“How often do we pastors give God equally profane worship when we dare to come into His presence without considering Him as holy, without seeing our primary responsibility in our celebration of worship as displaying the glory of God, revealing His majesty before the whole congregation? We need to think on this.”
(R.C. Sproul) WE LIVE IN A CULTURE WHERE THE VAST MAJORITY of the people occasionally gives lip service to the existence of God but almost never regards Him as holy. If some do acknowledge that He is holy, very few add to that holiness any idea of divine justice. And if we are able to find a handful of people who agree that God is both holy and just, it is next to impossible to find someone who will add to these elements the idea that God is wrathful.
The assumption in the world—and even in most of the church today—is that the love, mercy, and grace of God either swallow up the holiness, justice, and wrath of God or effectively trump them. It is common to hear the hymn “Amazing Grace” played or sung. But hardly anyone believes that grace is amazing. It is something we assume.
In this chapter, I want to examine a pair of biblical texts that I have preached on many times. However, I do not apologize for having made the point I wish to make before, for these are things we need to examine over and over again. The Bible says that “the LORD your God is a consuming fire” (Deut. 4:24), and we dare not forget it.
First, look with me at 1 Chronicles 13:
Then David consulted with the captains of thousands and hundreds, and with every leader. And David said to all the assembly of Israel, “If it seems good to you, and if it is of the LORD our God, let us send out to our brethren everywhere who are left in all the land of Israel, and with them to the priests and Levites who are in their cities and their common-lands, that they may gather together to us; and let us bring the ark of our God back to us, for we have not inquired at it since the days of Saul.” Then all the assembly said that they would do so, for the thing was right in the eyes of all the people. So David gathered all Israel together, from Shihor in Egypt to as far as the entrance of Hamath, to bring the ark of God from Kirjath Jearim. And David and all Israel went up to Baalah, to Kirjath Jearim, which belonged to Judah, to bring up from there the ark of God the LORD, who dwells between the cherubim, where His name is proclaimed. So they carried the ark of God on a new cart from the house of Abinadab, and Uzza and Ahio drove the cart. Then David and all Israel played music before God with all their might, with singing, on harps, on stringed instruments, on tambourines, on cymbals, and with trumpets. And when they came to Chidon’s threshing floor, Uzza put out his hand to hold the ark, for the oxen stumbled. Then the anger of the LORD was aroused against Uzza, and He struck him because he put his hand to the ark; and he died there before God. And David became angry because of the LORD’S outbreak against Uzza; therefore that place is called Perez Uzza to this day. David was afraid of God that day, saying, “How can I bring the ark of God to me?” (vv. 1–12)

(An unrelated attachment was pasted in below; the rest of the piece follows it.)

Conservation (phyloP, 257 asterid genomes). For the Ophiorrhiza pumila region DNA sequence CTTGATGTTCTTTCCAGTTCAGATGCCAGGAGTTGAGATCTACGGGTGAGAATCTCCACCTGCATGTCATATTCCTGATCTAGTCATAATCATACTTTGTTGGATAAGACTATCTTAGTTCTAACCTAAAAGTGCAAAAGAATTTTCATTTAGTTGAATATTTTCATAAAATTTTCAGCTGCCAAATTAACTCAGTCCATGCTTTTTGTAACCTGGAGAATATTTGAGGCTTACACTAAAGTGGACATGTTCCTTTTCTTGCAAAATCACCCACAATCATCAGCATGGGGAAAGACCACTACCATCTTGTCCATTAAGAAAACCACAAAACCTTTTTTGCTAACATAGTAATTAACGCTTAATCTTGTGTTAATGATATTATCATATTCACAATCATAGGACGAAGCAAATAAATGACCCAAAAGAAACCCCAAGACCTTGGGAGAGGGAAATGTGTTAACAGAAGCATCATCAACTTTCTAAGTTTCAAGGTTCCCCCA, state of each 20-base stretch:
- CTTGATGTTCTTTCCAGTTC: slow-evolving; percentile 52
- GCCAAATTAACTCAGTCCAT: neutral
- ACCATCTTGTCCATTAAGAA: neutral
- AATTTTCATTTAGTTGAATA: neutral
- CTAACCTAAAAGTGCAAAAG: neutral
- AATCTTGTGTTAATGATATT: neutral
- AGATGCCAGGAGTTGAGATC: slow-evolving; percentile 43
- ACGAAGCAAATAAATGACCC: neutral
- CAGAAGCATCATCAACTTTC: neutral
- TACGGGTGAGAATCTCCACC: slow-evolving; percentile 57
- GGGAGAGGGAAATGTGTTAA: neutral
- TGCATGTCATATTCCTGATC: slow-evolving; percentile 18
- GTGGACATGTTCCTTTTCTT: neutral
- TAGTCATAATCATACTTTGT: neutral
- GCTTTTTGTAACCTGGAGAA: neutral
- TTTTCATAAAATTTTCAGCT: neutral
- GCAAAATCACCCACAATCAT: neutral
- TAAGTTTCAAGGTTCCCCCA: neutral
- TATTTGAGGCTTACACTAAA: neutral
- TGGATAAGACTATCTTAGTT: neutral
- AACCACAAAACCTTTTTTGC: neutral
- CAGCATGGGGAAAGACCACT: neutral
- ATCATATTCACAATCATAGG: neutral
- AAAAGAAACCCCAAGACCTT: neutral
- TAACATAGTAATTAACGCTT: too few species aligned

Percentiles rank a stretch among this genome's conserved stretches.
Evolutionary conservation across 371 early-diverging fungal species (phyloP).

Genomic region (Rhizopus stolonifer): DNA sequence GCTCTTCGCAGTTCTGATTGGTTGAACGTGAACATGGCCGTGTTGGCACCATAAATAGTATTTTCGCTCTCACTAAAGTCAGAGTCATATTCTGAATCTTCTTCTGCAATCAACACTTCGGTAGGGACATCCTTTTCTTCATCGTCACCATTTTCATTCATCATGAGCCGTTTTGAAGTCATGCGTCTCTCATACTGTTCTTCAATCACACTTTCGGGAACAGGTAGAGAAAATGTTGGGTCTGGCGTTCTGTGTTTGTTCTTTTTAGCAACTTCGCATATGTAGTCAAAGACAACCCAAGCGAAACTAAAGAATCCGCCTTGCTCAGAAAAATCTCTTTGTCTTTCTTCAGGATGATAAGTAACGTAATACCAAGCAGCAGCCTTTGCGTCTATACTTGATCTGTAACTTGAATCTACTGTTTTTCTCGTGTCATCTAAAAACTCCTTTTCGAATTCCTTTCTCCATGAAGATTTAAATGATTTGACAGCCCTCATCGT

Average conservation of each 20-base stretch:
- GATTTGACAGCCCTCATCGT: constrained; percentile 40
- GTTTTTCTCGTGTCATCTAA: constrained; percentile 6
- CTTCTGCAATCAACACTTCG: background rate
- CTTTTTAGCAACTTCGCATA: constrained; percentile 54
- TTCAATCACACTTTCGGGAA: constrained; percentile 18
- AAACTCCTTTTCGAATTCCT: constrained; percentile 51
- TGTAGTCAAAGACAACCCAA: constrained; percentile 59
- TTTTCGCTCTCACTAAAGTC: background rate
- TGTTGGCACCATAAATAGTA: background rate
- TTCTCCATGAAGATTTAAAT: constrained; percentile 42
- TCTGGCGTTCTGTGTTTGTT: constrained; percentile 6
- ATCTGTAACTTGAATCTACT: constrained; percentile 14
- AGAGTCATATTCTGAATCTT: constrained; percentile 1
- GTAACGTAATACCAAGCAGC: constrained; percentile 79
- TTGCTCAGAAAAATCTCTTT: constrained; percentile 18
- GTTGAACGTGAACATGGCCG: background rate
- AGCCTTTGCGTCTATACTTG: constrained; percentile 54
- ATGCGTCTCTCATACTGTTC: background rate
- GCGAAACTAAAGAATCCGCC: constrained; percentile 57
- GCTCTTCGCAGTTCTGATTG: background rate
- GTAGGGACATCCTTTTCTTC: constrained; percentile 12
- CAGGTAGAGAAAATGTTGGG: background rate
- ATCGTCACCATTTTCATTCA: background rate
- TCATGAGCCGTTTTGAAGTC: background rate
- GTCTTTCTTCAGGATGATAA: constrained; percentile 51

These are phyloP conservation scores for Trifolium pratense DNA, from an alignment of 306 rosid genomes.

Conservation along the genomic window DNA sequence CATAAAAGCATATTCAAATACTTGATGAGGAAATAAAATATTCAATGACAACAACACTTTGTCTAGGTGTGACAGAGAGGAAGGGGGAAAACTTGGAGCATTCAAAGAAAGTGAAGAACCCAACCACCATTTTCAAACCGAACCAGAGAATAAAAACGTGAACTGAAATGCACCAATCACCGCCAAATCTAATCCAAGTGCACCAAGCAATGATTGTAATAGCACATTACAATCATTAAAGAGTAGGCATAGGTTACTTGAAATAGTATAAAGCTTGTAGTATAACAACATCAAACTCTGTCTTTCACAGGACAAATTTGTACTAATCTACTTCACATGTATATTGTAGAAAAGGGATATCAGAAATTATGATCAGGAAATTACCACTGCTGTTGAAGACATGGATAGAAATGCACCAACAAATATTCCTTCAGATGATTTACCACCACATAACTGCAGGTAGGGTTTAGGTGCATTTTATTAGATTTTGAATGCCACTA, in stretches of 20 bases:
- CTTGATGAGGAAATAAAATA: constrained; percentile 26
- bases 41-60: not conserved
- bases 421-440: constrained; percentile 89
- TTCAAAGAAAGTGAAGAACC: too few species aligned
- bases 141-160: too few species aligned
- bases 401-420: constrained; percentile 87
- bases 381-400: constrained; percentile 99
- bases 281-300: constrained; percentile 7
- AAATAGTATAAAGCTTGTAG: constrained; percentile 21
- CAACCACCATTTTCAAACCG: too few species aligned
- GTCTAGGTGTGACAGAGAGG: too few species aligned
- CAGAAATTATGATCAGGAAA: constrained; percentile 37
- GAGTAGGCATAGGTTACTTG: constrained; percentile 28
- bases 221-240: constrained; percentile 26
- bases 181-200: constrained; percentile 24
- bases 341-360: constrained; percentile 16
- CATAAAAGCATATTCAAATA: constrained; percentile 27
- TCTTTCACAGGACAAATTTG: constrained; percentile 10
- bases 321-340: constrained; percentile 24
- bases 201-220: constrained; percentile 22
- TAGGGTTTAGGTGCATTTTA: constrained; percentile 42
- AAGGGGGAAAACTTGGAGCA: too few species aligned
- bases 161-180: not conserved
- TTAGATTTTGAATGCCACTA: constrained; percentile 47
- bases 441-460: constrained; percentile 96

In seminary, I was taught that the biblical passages referring to sudden paroxysms of divine rage, such as the record in this passage of the killing of Uzza with no warning, manifested the truth that the Old Testament is not the inspired Word of God, but is an account of the popular religion of a semi-nomadic group of people who were pre-scientific and unsophisticated. I was taught that these episodes are totally incompatible with the New Testament portrait of the God of love revealed in Jesus. What I experienced in seminary was a revival of the Marcionite heresy, an attempt to purge from the Bible all references to the angry deity of the Old Testament.
In contrast to what I was taught, I believed that since this episode and others like it were recorded in the pages of sacred Scripture, they at least deserved to be considered with the philosophy of the second glance. I still believe that. So let us take another look at this confusing and horrifying event in the history of God’s people.